2009-03-13 / Front Page

Aftermath Of Irish Parade A 'War Zone'

By Howard Schwach

The police radio began to crackle incessantly right after the annual St. Patrick's Day Parade vanished from sight on Beach 129 Street and continued until well after midnight.

"Fifty youths fighting at Beach 129 Street and Rockaway Beach Boulevard."

"An intoxicated teen unconscious on the beach at Beach 130 Street. Put a rush on the [ambulance]."

"Two hundred disorderly youths in the St. Francis de Sales playground at Beach 129 Street. Numerous fights. Send additional units to location."

"Youth with a gun, Beach 90 Street and Rockaway Beach Boulevard. One hundred sergeant, please respond to that location."

"Two dozen youths tossing bottles at passing cars, Beach 92 Street and Beach Channel Drive in front of McDonalds."

"Large disorderly group at Beach 108 Street and Rockaway Beach Boulevard harassing automobiles. Check and advise."

The calls went on and on, sending precinct police officers and the special detail sent to Rockaway to cover the after-parade hours, all over the west end of the peninsula.

In all, police sources say, there were approximately 25 radio runs for parade aftermath related incidents. That, the source says, is triple the usual number of Saturday night calls this time of the year.

One local law enforcement source, who asked not to be identified, said, "It was like a war zone out there, and it's just pure dumb luck that nobody got badly hurt."

Captain Thomas Barrett, the commanding officer of the 100 Precinct, said that he was ready for the problems even before they began.

"We had a detail of two sergeants and 16 extra cops to cover the area," he said. "They came on duty right about the same time that the action started [after the parade] and we had the area around Beach 129 Street pretty well covered."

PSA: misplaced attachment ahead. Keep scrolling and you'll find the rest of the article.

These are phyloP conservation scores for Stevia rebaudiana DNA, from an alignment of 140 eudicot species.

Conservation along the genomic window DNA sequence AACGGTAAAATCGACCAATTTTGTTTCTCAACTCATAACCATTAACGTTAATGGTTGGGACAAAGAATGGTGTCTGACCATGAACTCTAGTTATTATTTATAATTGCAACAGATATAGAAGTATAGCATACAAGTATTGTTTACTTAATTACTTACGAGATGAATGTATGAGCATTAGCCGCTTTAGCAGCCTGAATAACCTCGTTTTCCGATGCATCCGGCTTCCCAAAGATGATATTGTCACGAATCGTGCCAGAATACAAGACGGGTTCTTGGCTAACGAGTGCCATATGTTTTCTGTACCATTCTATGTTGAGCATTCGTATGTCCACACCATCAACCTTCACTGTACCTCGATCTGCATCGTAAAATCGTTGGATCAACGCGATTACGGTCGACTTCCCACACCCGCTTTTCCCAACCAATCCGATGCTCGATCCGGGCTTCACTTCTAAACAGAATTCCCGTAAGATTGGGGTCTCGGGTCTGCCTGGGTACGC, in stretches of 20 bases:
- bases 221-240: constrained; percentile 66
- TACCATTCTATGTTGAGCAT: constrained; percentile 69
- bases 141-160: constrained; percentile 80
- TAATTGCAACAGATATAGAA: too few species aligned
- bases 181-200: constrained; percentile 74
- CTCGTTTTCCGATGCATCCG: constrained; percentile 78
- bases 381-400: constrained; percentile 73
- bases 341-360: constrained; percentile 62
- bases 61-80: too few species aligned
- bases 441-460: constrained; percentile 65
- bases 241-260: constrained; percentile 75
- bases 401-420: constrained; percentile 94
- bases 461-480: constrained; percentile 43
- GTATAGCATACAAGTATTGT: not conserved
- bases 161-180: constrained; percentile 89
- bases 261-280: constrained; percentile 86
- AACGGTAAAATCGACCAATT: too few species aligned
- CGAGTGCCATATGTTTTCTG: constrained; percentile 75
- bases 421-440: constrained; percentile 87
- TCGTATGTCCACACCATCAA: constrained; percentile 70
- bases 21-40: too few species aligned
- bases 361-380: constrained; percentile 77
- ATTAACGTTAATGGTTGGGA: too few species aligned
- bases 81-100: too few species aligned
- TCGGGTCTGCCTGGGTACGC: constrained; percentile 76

An eyewitness to the fights in the St. Francis de Sales playground said that cops quickly surrounded the area and made kids, some as young as fifteen and sixteen, he said, pour their beer into the ground and then throw away the bottles.

Another eyewitness said that he saw a number of young people in handcuffs, but police say that, while a number of violations and summonses were issued during the evening to individuals and businesses, nobody was arrested.

In addition, some juvenile cards were issued for underage drinking.

According to police sources, a number of bars were asked to close at midnight due to the problems with intoxicated youth on the streets of the west end. Some complied. Those that did not were constantly monitored by police officers, checking identifications to find underage drinkers.

Barrett said that several of the local bars were doing a good job of checking people as they entered in order to weed out the underage drinkers.

The evidence of underage drinking, however, was seen during the parade as well as after.

Young people, both boys and girls, pulled wagons full of beer or carried several six-packs in their arms, as the parade progressed to Beach 90 Street. Many of the young people with loads of beer looked younger than the required drinking age, according to one observer.

That source told The Wave that he saw young people whom he believes were under the legal drinking age, leaving local bodegas and grocery stores loaded down with beer earlier in the day, but he declined to say which stores he was talking about.

Monsignor John Brown, the pastor at St. Francis de Sales, used his pulpit to make what he termed a "public announcement" about public intoxication.

Speaking about underage drinking, Brown said, "I have seen the good [in Rockaway] and the bad, and tonight I have seen the worst," he told the parishioners at the evening mass on Saturday.

Barrett said that the underage drinking problem and the excesses that it leads to are bad, but that the events in the west end on Saturday night were not necessarily as bad as they looked.

"It actually seemed worse than it was," Barrett said. "Nobody was hurt. What it really amounted to was kids being stupid."

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